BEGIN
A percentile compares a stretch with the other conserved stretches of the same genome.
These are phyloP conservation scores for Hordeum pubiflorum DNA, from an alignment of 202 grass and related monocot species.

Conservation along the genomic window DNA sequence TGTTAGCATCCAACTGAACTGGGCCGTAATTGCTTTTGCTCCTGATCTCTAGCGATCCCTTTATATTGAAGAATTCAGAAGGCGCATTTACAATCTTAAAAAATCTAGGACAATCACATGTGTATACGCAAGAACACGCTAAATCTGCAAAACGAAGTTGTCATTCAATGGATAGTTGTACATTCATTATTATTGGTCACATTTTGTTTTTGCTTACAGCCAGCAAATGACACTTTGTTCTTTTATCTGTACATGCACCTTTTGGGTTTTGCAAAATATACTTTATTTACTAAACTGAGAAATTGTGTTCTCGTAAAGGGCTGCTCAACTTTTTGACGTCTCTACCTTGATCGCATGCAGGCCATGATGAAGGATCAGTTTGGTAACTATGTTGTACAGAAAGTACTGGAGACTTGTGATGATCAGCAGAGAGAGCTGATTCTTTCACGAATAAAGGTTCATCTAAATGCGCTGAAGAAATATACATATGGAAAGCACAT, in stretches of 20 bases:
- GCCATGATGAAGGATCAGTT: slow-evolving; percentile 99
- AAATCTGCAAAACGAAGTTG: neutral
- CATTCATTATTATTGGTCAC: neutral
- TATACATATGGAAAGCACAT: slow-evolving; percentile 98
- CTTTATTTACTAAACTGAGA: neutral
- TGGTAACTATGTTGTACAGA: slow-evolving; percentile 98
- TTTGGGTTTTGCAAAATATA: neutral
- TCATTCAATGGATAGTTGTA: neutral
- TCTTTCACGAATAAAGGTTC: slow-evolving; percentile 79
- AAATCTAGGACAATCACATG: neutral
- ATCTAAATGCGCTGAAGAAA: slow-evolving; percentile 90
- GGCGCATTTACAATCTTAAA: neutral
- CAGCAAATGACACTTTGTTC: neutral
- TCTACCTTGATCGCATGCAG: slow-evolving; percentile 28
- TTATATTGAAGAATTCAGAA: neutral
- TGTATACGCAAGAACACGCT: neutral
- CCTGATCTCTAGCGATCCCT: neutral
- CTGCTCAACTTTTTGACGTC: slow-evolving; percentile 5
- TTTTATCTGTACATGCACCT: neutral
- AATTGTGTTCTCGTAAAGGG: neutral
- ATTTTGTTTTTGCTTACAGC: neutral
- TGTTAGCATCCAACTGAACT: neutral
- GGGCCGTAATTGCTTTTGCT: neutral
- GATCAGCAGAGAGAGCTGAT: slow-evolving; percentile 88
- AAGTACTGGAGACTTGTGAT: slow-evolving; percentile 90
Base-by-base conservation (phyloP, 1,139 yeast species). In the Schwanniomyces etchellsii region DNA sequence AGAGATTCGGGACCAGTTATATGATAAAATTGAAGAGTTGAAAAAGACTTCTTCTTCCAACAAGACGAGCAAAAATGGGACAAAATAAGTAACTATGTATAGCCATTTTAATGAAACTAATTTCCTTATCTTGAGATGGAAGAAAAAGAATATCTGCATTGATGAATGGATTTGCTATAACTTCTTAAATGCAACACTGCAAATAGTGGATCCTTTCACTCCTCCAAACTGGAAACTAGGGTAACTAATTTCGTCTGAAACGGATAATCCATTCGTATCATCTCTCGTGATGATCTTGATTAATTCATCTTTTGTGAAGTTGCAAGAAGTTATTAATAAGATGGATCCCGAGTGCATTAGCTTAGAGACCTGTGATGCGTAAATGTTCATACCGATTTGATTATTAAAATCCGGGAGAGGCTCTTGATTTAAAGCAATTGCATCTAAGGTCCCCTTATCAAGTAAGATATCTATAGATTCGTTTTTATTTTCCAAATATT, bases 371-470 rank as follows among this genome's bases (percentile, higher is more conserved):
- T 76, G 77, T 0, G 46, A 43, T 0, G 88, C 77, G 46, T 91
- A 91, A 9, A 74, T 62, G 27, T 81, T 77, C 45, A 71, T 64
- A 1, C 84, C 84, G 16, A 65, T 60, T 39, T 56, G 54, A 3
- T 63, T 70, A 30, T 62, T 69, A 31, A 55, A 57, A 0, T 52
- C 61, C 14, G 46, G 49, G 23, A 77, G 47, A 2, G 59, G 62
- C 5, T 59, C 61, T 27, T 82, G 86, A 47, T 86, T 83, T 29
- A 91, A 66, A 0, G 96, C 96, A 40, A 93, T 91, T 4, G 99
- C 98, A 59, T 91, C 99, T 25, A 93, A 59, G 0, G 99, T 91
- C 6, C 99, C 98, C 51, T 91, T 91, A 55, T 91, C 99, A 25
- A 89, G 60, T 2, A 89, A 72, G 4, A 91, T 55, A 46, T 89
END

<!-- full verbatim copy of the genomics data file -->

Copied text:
A percentile compares a stretch with the other conserved stretches of the same genome.
These are phyloP conservation scores for Hordeum pubiflorum DNA, from an alignment of 202 grass and related monocot species.

Conservation along the genomic window DNA sequence TGTTAGCATCCAACTGAACTGGGCCGTAATTGCTTTTGCTCCTGATCTCTAGCGATCCCTTTATATTGAAGAATTCAGAAGGCGCATTTACAATCTTAAAAAATCTAGGACAATCACATGTGTATACGCAAGAACACGCTAAATCTGCAAAACGAAGTTGTCATTCAATGGATAGTTGTACATTCATTATTATTGGTCACATTTTGTTTTTGCTTACAGCCAGCAAATGACACTTTGTTCTTTTATCTGTACATGCACCTTTTGGGTTTTGCAAAATATACTTTATTTACTAAACTGAGAAATTGTGTTCTCGTAAAGGGCTGCTCAACTTTTTGACGTCTCTACCTTGATCGCATGCAGGCCATGATGAAGGATCAGTTTGGTAACTATGTTGTACAGAAAGTACTGGAGACTTGTGATGATCAGCAGAGAGAGCTGATTCTTTCACGAATAAAGGTTCATCTAAATGCGCTGAAGAAATATACATATGGAAAGCACAT, in stretches of 20 bases:
- GCCATGATGAAGGATCAGTT: slow-evolving; percentile 99
- AAATCTGCAAAACGAAGTTG: neutral
- CATTCATTATTATTGGTCAC: neutral
- TATACATATGGAAAGCACAT: slow-evolving; percentile 98
- CTTTATTTACTAAACTGAGA: neutral
- TGGTAACTATGTTGTACAGA: slow-evolving; percentile 98
- TTTGGGTTTTGCAAAATATA: neutral
- TCATTCAATGGATAGTTGTA: neutral
- TCTTTCACGAATAAAGGTTC: slow-evolving; percentile 79
- AAATCTAGGACAATCACATG: neutral
- ATCTAAATGCGCTGAAGAAA: slow-evolving; percentile 90
- GGCGCATTTACAATCTTAAA: neutral
- CAGCAAATGACACTTTGTTC: neutral
- TCTACCTTGATCGCATGCAG: slow-evolving; percentile 28
- TTATATTGAAGAATTCAGAA: neutral
- TGTATACGCAAGAACACGCT: neutral
- CCTGATCTCTAGCGATCCCT: neutral
- CTGCTCAACTTTTTGACGTC: slow-evolving; percentile 5
- TTTTATCTGTACATGCACCT: neutral
- AATTGTGTTCTCGTAAAGGG: neutral
- ATTTTGTTTTTGCTTACAGC: neutral
- TGTTAGCATCCAACTGAACT: neutral
- GGGCCGTAATTGCTTTTGCT: neutral
- GATCAGCAGAGAGAGCTGAT: slow-evolving; percentile 88
- AAGTACTGGAGACTTGTGAT: slow-evolving; percentile 90
Base-by-base conservation (phyloP, 1,139 yeast species). In the Schwanniomyces etchellsii region DNA sequence AGAGATTCGGGACCAGTTATATGATAAAATTGAAGAGTTGAAAAAGACTTCTTCTTCCAACAAGACGAGCAAAAATGGGACAAAATAAGTAACTATGTATAGCCATTTTAATGAAACTAATTTCCTTATCTTGAGATGGAAGAAAAAGAATATCTGCATTGATGAATGGATTTGCTATAACTTCTTAAATGCAACACTGCAAATAGTGGATCCTTTCACTCCTCCAAACTGGAAACTAGGGTAACTAATTTCGTCTGAAACGGATAATCCATTCGTATCATCTCTCGTGATGATCTTGATTAATTCATCTTTTGTGAAGTTGCAAGAAGTTATTAATAAGATGGATCCCGAGTGCATTAGCTTAGAGACCTGTGATGCGTAAATGTTCATACCGATTTGATTATTAAAATCCGGGAGAGGCTCTTGATTTAAAGCAATTGCATCTAAGGTCCCCTTATCAAGTAAGATATCTATAGATTCGTTTTTATTTTCCAAATATT, bases 371-470 rank as follows among this genome's bases (percentile, higher is more conserved):
- T 76, G 77, T 0, G 46, A 43, T 0, G 88, C 77, G 46, T 91
- A 91, A 9, A 74, T 62, G 27, T 81, T 77, C 45, A 71, T 64
- A 1, C 84, C 84, G 16, A 65, T 60, T 39, T 56, G 54, A 3
- T 63, T 70, A 30, T 62, T 69, A 31, A 55, A 57, A 0, T 52
- C 61, C 14, G 46, G 49, G 23, A 77, G 47, A 2, G 59, G 62
- C 5, T 59, C 61, T 27, T 82, G 86, A 47, T 86, T 83, T 29
- A 91, A 66, A 0, G 96, C 96, A 40, A 93, T 91, T 4, G 99
- C 98, A 59, T 91, C 99, T 25, A 93, A 59, G 0, G 99, T 91
- C 6, C 99, C 98, C 51, T 91, T 91, A 55, T 91, C 99, A 25
- A 89, G 60, T 2, A 89, A 72, G 4, A 91, T 55, A 46, T 89